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Performing arts organizations offering full seasons

Jackson — From the Mississippi Symphony kicking off its Bravo! Series with work by composer Samuel Jones to New Stage Theatre’s admittedly self-referential season, from the Mississippi Opera’s first collaboration with the University of Southern Mississippi, to W. Kessler Ltd.’s productions of American theatre classics, performing arts organizations are beginning their seasons by bringing diverse offerings to the Capital City.

Michael Beattie, who came on as the MSO president and executive director a year ago, said that the MSO ended its 60th anniversary year in good financial condition, ending in the black and emerging on a much stronger financial platform. He declined to give specific figures.

This season’s offerings range from the perennial standbys “Mozart by Candlelight” and “Afternoon Spring Musicale” of the chamber series to tributes to longtime Boston Pops conductor Arthur Fielder, native Mississippi composer Samuel Jones and Civil Rights leader Medgar Evers.

“We put together a committee of community members from around the metro area to find a way to celebrate the life of Medgar Evers in a way that reached out to the entire community,” Beattie said.

Taking the stage

The only common thread that New Stage artistic director Patrick Benton can find in this year’s season is that many of the plays are set in theatres or during onstage productions.

“There’s sort of a theatrical theme running through all the subscription shows this year,” Benton said, in his third year as permanent artistic director.

The season opener, Michael Frayn’s “Noises Off,” plays out in alternating scenes of onstage action interspersed with backstage action and personal intrigue. The second play, “Women In Black,” is set in a theatre at Halloween.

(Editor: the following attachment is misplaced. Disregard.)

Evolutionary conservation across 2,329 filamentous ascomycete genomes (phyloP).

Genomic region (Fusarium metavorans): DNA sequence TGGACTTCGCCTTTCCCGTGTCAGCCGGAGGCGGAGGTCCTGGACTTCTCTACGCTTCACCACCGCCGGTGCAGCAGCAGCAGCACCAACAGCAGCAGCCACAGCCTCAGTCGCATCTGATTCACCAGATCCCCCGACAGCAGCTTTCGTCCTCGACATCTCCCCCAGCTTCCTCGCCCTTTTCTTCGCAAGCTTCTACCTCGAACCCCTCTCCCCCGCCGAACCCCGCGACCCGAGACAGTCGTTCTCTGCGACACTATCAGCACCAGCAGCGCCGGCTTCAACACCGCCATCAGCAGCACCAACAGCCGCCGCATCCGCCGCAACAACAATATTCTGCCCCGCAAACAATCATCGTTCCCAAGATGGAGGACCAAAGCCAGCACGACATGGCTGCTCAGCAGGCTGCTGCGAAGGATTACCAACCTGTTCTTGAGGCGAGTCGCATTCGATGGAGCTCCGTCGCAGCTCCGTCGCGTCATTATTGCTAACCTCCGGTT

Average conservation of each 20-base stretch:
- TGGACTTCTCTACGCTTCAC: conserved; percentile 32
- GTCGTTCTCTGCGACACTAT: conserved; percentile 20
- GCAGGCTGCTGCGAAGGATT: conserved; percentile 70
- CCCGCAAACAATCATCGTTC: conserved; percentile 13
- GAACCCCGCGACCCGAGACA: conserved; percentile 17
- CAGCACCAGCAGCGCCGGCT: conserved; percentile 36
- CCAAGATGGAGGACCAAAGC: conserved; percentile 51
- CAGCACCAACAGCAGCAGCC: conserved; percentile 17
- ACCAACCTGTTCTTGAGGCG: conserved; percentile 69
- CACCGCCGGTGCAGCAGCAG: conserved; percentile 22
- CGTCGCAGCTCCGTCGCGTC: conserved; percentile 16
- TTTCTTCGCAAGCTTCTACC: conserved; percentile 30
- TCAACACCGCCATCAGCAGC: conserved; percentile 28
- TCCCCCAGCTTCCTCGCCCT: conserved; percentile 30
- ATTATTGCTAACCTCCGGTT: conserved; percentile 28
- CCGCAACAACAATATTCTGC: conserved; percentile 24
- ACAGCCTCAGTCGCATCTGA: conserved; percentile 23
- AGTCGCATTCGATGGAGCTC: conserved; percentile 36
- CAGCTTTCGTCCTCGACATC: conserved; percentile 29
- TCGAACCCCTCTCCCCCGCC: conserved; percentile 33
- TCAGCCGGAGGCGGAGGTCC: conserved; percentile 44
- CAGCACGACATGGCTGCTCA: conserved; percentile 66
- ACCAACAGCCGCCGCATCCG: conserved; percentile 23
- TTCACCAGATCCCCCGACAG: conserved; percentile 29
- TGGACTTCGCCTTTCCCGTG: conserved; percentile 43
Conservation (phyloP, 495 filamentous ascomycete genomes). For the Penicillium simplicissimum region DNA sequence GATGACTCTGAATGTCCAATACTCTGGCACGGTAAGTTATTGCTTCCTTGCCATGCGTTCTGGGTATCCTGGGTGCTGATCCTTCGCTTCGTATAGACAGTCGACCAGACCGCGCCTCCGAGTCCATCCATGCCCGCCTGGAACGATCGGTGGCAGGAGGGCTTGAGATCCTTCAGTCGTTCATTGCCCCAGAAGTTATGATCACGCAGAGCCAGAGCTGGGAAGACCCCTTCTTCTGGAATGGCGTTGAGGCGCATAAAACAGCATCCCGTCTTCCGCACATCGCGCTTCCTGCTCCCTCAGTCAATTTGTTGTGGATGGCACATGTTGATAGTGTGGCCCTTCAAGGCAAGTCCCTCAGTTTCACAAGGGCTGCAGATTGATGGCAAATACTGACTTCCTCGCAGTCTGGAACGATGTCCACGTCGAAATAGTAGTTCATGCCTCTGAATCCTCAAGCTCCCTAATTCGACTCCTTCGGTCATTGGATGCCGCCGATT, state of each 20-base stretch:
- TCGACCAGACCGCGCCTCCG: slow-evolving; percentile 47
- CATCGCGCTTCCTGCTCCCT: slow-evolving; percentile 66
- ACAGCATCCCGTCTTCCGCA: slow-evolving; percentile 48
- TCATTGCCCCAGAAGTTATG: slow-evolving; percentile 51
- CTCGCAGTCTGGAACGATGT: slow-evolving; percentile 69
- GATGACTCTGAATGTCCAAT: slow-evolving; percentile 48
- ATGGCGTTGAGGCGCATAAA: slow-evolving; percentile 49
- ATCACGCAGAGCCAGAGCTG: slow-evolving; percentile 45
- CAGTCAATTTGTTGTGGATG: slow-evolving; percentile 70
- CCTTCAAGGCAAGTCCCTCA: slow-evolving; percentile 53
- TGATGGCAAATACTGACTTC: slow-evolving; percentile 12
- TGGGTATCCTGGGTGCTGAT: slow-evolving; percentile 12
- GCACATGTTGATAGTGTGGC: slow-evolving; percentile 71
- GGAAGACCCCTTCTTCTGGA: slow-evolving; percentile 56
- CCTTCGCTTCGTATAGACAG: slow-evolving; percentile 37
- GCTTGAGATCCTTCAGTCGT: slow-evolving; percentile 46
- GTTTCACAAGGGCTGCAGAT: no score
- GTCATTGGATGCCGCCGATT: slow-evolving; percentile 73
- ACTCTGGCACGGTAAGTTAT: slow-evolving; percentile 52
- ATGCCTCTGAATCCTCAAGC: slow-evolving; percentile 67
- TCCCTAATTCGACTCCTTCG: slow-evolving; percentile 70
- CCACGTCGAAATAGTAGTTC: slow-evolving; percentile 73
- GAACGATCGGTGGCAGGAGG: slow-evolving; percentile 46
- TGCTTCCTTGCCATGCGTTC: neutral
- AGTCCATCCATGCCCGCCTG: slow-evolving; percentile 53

Last year’s musical revue, “Idols of the King” featuring Elvis Presley tunes, was spectacularly successful and resulted in one of the longest runs in New Stage’s history, Benton said. Another production that brought in a diverse audience was “The Santaland Diaries,” offered as a counterpoint to the annual holiday production of “A Christmas Carol.”

“But we brought a new crowd into the theatre that didn’t come to ‘Christmas Carol,’” Benton said.

Raise those voices

Alan Mann, in his third season as general manager of the Mississippi Opera, is hoping to present a full slate of productions this year, although only one has been finalized thus far — a collaboration with the University of Southern Mississippi on Verdi’s “La Traviata.”

We needed something that would work well with students,” he said.

With two performances in Hattiesburg and one in Jackson in November, the production marks the first time the Opera has combined forces with the opera program at USM, Mann said. The USM Orchestra will participate in the performances, as will six USM students in the lesser roles with local favorite Scott Bearden, romantic lead Victor Khodadad and rising soprano Marsha Thompson filling the lead roles and conducting master classes on the Southern Miss campus for a week.

Last year’s breakthrough performance of the “The Gospel of Colonus”production really put the Mississippi company on the musical map, Mann said. The decision to do multi-racial casting and the preponderance of local Mississippi talent used in the work made it a very exciting production for the organization. The hope is that some of the audiences that came to the opera for the first time for “Colonus” will return for this season’s opener.

A taste of Americana

W. Kessler Ltd.’s “Best of Broadway” has a distinctly American theme this year, said Averyell Kessler, director of the company.

The organization, which brings in touring Broadway shows, kicks off the season in September with “Blast,” inspired by performers on the drum and bugle corps competition circuit.

“Band folks from all over the state have been calling about tickets,” said Kessler. Other scheduled productions include “Chicago,” “Oklahoma!,” “The Will Rogers Follies,” and “Thoroughly Modern Millie” — classics all of Americana.

How can performing arts organizations plan to continue to compete in a world of satellite TV and radio, DVD and downloaded performances from the Web? Beattie believes that the saving grace of the performing arts in Jackson is their immediacy.

“There’s nothing like the electricity of a live orchestra concert,” he said.

Contact MBJ contributing writer at Julie Whitehead at mbj@msbusiness.com.


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